The Linux cron process automatically executes tasks at various times based on the contents of configuration files stored in user-specific subdirectories of the directory / var/spool/cron or in the system-wide configuration file /etc/crontab. It also runs processes defined in the directories /etc/cron.hourly, /etc/cron.daily, /etc/cron.weekly, and /etc/cron.montly on an hourly, daily, weekly, and monthly basis, respectively. These automatically scheduled and executed processes perform many essential cleanup and maintenance tasks on most Linux systems. For more information about cron and the format of its configuration files, check the online reference information by executing the commands man cron and man 5 crontab on your SUSE system.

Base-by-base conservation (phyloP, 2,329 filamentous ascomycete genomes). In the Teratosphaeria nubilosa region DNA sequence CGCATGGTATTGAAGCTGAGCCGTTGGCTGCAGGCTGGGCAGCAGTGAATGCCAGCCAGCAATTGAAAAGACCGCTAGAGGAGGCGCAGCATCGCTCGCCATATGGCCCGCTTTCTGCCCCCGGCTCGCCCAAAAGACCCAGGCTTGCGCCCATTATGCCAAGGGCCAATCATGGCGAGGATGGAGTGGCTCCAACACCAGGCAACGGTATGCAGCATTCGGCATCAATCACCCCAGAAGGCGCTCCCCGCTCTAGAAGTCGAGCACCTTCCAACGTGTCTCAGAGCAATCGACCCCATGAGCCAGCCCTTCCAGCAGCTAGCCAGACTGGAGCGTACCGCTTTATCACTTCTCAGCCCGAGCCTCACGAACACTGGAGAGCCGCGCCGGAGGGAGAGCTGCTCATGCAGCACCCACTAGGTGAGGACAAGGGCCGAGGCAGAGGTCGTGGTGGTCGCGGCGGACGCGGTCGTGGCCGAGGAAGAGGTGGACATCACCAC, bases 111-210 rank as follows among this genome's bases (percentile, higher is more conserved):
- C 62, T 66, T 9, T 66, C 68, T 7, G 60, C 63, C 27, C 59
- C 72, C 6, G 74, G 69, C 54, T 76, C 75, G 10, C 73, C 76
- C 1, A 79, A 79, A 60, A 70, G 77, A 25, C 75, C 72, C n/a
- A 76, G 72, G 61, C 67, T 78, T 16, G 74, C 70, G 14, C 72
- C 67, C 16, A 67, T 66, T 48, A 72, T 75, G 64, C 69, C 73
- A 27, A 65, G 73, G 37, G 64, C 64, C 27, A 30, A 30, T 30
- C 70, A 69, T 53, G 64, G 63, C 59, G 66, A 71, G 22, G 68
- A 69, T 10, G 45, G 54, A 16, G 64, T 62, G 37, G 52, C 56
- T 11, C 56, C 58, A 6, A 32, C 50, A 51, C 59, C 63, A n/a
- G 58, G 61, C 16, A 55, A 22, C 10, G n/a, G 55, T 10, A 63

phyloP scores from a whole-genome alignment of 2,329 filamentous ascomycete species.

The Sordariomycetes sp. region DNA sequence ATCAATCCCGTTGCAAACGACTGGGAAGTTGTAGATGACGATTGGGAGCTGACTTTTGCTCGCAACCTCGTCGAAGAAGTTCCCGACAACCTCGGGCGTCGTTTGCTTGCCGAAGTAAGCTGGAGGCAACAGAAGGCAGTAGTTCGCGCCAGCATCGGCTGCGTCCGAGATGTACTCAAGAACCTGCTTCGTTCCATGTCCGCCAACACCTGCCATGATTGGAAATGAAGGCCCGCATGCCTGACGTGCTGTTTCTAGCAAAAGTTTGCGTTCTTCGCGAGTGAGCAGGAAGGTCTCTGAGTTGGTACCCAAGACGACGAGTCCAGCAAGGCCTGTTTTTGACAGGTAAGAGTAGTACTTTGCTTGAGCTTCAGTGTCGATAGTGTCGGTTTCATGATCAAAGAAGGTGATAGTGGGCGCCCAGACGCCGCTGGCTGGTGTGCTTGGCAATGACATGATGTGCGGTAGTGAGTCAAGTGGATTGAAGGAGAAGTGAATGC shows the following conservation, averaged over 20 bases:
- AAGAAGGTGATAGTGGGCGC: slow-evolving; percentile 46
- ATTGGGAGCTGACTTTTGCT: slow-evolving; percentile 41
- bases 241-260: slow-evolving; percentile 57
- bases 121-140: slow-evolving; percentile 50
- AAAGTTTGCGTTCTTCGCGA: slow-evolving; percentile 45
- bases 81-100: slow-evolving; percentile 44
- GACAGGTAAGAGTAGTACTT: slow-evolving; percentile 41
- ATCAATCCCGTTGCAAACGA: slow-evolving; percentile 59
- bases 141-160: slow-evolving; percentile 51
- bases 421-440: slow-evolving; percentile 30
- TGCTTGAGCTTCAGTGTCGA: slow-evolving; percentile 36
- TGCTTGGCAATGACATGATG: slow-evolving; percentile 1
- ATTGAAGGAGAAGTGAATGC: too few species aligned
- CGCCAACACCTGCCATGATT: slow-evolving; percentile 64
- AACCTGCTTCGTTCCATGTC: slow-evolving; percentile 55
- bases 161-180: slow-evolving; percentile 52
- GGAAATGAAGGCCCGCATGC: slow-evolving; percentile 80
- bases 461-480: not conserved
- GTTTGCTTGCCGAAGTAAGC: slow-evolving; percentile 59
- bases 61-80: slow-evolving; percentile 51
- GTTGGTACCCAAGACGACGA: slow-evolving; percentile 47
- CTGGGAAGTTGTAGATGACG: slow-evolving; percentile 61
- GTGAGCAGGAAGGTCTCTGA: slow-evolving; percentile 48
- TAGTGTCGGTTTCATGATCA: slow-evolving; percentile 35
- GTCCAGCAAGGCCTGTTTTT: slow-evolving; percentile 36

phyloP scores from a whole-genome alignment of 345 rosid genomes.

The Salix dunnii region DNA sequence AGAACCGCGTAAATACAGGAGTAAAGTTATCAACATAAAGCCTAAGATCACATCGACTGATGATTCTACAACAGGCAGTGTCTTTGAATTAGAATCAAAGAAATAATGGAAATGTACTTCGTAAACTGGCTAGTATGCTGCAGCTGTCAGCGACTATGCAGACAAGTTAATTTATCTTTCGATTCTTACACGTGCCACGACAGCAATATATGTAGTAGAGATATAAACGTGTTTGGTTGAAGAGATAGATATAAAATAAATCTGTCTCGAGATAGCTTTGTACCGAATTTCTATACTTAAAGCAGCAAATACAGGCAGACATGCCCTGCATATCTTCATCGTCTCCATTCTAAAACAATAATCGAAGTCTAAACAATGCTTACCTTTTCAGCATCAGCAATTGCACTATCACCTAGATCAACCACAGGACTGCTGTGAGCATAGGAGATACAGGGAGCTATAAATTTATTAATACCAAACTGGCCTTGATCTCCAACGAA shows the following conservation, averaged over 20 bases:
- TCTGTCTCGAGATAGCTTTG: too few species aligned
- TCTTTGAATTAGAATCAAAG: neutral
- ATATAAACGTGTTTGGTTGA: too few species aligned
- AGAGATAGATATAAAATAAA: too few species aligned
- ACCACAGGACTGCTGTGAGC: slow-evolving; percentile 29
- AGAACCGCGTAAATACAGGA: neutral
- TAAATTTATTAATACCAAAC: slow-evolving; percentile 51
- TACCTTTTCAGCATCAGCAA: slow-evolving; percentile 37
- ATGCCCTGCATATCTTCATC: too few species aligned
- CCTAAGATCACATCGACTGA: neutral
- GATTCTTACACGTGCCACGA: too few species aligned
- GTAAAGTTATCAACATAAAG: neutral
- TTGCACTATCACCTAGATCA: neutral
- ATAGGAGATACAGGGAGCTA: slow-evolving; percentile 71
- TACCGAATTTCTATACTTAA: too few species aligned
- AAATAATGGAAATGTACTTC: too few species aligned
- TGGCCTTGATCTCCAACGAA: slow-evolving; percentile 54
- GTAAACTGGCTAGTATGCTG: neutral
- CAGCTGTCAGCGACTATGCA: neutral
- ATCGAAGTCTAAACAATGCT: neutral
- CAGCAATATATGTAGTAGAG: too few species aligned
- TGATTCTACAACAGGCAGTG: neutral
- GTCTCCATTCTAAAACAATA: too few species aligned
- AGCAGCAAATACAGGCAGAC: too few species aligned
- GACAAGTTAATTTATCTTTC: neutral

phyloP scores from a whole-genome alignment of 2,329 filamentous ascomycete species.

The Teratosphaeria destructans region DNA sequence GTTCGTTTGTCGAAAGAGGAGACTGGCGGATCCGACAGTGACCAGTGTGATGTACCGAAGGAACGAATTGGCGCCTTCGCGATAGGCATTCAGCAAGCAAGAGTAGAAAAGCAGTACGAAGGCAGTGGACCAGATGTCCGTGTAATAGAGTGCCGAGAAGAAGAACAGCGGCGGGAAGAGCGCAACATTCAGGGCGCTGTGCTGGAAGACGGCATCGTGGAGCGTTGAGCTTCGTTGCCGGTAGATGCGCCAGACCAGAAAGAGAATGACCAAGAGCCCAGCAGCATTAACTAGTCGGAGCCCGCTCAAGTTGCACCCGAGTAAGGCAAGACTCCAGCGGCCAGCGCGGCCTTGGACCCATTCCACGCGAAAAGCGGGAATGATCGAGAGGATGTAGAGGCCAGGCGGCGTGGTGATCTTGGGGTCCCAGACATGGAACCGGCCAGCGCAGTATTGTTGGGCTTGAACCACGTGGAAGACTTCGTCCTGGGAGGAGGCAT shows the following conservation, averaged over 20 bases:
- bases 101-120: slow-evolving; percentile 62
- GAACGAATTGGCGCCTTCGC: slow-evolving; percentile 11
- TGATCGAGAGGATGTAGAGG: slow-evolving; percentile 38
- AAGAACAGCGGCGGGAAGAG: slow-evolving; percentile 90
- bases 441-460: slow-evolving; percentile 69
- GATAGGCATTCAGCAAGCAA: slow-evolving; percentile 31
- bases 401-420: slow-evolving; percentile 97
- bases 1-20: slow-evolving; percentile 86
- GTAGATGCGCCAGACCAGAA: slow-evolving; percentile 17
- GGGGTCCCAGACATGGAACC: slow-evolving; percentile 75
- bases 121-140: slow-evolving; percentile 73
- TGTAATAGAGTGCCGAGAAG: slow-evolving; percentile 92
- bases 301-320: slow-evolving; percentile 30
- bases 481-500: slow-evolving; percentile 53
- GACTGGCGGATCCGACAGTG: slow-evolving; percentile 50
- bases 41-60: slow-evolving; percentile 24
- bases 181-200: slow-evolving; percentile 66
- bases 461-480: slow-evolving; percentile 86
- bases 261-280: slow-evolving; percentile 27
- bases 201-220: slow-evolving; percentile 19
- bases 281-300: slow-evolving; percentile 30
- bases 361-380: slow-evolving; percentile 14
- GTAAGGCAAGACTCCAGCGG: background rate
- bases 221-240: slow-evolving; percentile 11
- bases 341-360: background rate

In this section we take Apache as an example of a logrotate entry. Looking at what logrotate can do with an Apache logrotate entry will give you an idea of how powerful and helpful the utility can be. Listing 7-8 displays the Apache logrotate entry for access_log. (The Apache access_log contains information about who has accessed any files available via the HTTP server process.)
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